HOW NAVAJO WOMEN CAME TO BE WEAVERS:
While Navajo mythology has it that Spider Woman taught the woman how to weave and Spiderman taught the men how to build a loom there are also historical accounts leading to this vocation.
The Navajos (Ta’a’ Dine’, the people as they call themselves) were a hunter gatherer tribe that moved south and settled in today’s area of Arizona and became farmers, weaving was not one of their skills.
The Spanish invasion of the region was also the catalyst for Navajo weaving. The introduction of Churro sheep provided an additional food source and the means to harvest wool. After the Pueblo rebelled against the Spanish they feared reprisal and sought sanctuary in Navajo lands for decades. Some eventually intermarried. Pueblo men were the traditional weavers, they taught their Navajo wives how to weave and the woman have carried on the tradition ever since.
By 1812 the economy of the Navajo was dominated by the production of blankets which were traded to the Cheyenne, Sioux, Comanche and others.
THE MAKING of a BLANKET
Sheep are raised and sheared.
Wool is cleaned without removing the natural lanolin which gives the rug its long life. A native soap of yucca root extract is used to wash and then the wool is fluffed and dried in the sun.
Carding Spinning Dying Vertical Loom
Carding: wool is straightened using two wooden paddles with wire teeth and combing it until it is laying in the same direction. This is by far the hardest chore.
Spinning: is all done by hand using a simple devise; a stick of 20 inches with a disk.
Dyeing: of the wool is with natural vegetables dyes.
Weaving: on a vertical loom is usually a basket weave type; the weft (horizontal thread) is pounded down with wooden combs.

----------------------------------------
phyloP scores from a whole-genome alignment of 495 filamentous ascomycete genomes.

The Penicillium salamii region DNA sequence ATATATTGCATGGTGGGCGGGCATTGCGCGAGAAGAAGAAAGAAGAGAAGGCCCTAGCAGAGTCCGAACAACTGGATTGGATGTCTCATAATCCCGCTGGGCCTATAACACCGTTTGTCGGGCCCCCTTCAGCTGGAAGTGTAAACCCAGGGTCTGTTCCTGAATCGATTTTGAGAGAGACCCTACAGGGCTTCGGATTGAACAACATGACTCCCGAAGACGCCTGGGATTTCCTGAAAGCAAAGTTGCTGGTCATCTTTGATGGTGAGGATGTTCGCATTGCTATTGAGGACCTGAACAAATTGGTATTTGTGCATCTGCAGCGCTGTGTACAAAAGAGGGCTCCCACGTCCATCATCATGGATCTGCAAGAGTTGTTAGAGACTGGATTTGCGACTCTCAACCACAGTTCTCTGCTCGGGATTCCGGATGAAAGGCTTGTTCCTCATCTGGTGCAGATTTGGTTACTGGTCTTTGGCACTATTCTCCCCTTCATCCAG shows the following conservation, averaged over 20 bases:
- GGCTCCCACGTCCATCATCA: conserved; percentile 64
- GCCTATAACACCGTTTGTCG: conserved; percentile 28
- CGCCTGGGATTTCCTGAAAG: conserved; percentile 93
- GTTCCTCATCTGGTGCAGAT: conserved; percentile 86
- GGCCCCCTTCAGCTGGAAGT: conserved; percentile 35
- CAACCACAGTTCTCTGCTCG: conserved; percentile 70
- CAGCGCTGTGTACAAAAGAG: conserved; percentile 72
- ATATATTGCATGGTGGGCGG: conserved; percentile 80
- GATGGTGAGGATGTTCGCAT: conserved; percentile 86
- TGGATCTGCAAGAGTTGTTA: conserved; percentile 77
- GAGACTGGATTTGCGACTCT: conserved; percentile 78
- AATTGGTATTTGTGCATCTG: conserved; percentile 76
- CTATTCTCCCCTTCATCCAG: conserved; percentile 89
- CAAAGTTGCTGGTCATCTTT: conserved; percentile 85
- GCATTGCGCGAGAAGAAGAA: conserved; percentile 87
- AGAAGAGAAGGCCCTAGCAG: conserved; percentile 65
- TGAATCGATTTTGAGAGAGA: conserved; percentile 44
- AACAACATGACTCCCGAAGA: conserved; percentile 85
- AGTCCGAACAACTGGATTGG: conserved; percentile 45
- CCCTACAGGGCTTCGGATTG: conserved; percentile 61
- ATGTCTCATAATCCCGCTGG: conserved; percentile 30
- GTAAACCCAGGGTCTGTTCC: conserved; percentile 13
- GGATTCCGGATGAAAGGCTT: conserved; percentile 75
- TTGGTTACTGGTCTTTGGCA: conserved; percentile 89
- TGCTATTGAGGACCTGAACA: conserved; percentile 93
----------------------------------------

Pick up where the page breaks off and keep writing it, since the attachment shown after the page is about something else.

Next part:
Producing a high quality Navajo blanket is extremely labor intensive.
A labor estimates from 1970’s to create a 3x5 foot vegetal dyed rug was 400 hours from shearing through weaving.
The classic period is 1850 to 1870.
Blankets adorned with stripes were woven border to border.
Indigo dye and red bayeta cloth from Europe which the Navajo unraveled and re-spun to add the rich blue color and scarlet red to the muted tones of natural white, brown and black wool.
Stripe pattern remained the norm but gradually a Mexican like stair stepped diamond was adopted. Geometric designs were added to the edges, then diamonds and zigzags enlarged.
Transitional Period 1870 to 1900, decline of weaving
The forced resettlement of the Navajo through Colonel Kit Carson “scorched earth policy” to Fort Summer New Mexico and then their eventual return to a devastated land with depleted sheep livestock caused the Navajo to struggle for survival.
Trading Posts came to the reservation in 1870’s, the railroad in 1880’s and by then weavers were under pressure to cater to preconceptions white tourists held of Indian design. Weavings were covered with swastika, arrows and superstitious signs.
Commercial yarns called Germantown (from the textile center in Pennsylvania) became available dyed in a rainbow of colors and ready to weave tempted weavers into shortcuts and wild experiments.
While Germantown yarn was expensive aniline dye was cheap.